If I hadn't decided to try out self-publishing (and if services like Amazon's KDP and Smashwords weren't around to make that choice possible) I never would have been able to get stories like Swordsman of Carn Nebeth or Three Fingers of Death published. Even though they are perfectly good and I'm sure lots of people will like them, they're just too awkward a length. I can't think of even one professional venue that publishes novella-length fiction, though I imagine there are a couple out there.
I've been thinking lately of another little detail that self-published authors don't need to worry about as much, and that is cutting their stories down to size. Story length matters a lot less in digital publishing in any case. Printing costs are nonexistent and shelf space is unlimited (at least, in the physical sense).
I mentioned in my last post that the mantra of the writing world is "cut, cut, cut." Beginning writers are often told to cut every last unnecessary word out of their story. This always struck me as odd. We are writers, not chroniclers. Arguably, if a 'word' is entertaining then it is necessary. It certainly wouldn't do to simply state the cold-blooded events of a narrative - that's not a story, it's an outline.
I've always wondered how much of that pressure comes from the publishing industries worries about cost versus how much comes from actual concern about the best methods to tell a story. I'll bet that a lot of really good passages and wonderful character development has ended up on the cutting room floor over the years. It's the same thing that happens with movies: to hit a target 'theater length' a lot of scenes have to be cut out and the movie often ends up as a sub-optimal specimen until the inevitable (in these days of DVD releases) "Editor's Cut" is released. A lot of the time? Those Editor's Cuts really ARE better.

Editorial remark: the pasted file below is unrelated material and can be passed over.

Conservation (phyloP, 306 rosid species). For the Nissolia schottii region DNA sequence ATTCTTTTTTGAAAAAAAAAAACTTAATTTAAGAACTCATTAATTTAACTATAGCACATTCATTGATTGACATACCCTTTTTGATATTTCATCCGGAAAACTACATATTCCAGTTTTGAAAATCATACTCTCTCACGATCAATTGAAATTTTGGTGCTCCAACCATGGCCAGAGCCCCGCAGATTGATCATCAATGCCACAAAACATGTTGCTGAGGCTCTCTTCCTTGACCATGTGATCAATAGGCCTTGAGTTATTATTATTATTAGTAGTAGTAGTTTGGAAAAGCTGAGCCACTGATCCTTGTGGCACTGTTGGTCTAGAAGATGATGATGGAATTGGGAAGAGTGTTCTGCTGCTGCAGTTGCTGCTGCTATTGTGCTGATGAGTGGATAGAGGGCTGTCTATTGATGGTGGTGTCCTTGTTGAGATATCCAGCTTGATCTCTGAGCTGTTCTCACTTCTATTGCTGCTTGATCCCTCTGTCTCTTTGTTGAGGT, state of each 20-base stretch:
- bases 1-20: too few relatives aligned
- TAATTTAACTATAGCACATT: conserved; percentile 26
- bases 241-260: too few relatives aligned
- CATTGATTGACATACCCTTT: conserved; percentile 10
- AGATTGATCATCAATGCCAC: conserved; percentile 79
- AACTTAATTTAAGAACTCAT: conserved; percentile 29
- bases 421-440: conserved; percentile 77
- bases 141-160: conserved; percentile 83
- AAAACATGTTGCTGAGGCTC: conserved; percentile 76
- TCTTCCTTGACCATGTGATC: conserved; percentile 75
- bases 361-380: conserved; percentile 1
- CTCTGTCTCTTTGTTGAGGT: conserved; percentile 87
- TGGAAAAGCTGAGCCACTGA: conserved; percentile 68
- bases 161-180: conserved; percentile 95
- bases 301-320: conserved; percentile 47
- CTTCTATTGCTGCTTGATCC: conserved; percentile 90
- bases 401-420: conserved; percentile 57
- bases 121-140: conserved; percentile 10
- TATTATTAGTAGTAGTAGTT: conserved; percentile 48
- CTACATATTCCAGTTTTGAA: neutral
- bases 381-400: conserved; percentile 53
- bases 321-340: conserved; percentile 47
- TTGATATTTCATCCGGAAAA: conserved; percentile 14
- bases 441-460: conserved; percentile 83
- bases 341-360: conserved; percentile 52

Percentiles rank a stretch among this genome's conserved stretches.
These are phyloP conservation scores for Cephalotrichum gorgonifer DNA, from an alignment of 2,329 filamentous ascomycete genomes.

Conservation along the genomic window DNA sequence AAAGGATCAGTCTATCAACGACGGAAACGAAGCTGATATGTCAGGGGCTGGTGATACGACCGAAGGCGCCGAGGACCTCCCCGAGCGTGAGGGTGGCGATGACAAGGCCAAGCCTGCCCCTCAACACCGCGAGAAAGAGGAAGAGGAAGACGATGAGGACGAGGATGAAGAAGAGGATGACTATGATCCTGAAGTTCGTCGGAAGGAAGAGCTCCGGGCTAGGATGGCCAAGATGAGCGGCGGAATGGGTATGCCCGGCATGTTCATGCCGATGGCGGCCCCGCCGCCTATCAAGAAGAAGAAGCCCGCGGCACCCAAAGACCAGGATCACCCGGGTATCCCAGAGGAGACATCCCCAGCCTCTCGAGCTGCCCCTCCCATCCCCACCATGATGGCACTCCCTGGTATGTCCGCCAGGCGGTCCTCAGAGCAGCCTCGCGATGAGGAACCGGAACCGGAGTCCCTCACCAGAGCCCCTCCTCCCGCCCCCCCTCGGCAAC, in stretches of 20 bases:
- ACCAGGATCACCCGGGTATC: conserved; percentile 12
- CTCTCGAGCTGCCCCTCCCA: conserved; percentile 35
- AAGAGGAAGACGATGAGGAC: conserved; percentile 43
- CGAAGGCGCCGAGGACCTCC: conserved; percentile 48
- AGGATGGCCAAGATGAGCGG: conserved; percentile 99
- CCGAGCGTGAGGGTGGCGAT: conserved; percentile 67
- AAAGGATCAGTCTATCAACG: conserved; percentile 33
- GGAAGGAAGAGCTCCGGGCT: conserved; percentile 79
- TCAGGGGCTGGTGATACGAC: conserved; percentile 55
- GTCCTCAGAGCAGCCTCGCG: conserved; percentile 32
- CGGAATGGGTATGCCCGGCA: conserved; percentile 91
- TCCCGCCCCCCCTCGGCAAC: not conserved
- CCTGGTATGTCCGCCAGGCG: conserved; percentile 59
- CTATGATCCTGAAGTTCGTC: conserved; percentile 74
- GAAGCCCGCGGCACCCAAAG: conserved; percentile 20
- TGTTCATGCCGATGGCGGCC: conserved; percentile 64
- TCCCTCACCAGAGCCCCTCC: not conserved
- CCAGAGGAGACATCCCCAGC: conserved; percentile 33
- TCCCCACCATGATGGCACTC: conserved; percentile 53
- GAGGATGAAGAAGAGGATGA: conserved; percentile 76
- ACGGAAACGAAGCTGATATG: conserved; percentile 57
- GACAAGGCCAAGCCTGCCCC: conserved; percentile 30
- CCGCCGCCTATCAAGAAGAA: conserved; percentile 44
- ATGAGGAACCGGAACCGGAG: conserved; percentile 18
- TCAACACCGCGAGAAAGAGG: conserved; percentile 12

Might not the same be true of novels? How many writers have had to cut out perfectly good material because it wasn't essential to the plot? As I've said, very few things in any novel are truly essential to the plot. The element that matters is whether or not it will entertain the majority of the readers - if it adds to the quality of the book.
That being said, it makes it all the more imperative to know what adds to the quality of the book. For damn sure there still needs to be some cutting going on. It just doesn't need to be as drastic. The publishing industry impressed on us the need to do things with as few words as possible - it would be easy to fall into the trap, when self-publishing, of disregarding the value of a good lean piece of storytelling for something pudgy and fat.
Now, I don't want my stories ultra-lean or fat. As always, the optimal spot lies in between. "Fat is flavor" but it isn't substance. I'll do us all a favor and leave the meat metaphor behind (it was making me hungry anyways) and summarize that point I'm slowly realizing: Cutting is still important, but maybe we can afford to lighten up with the knife.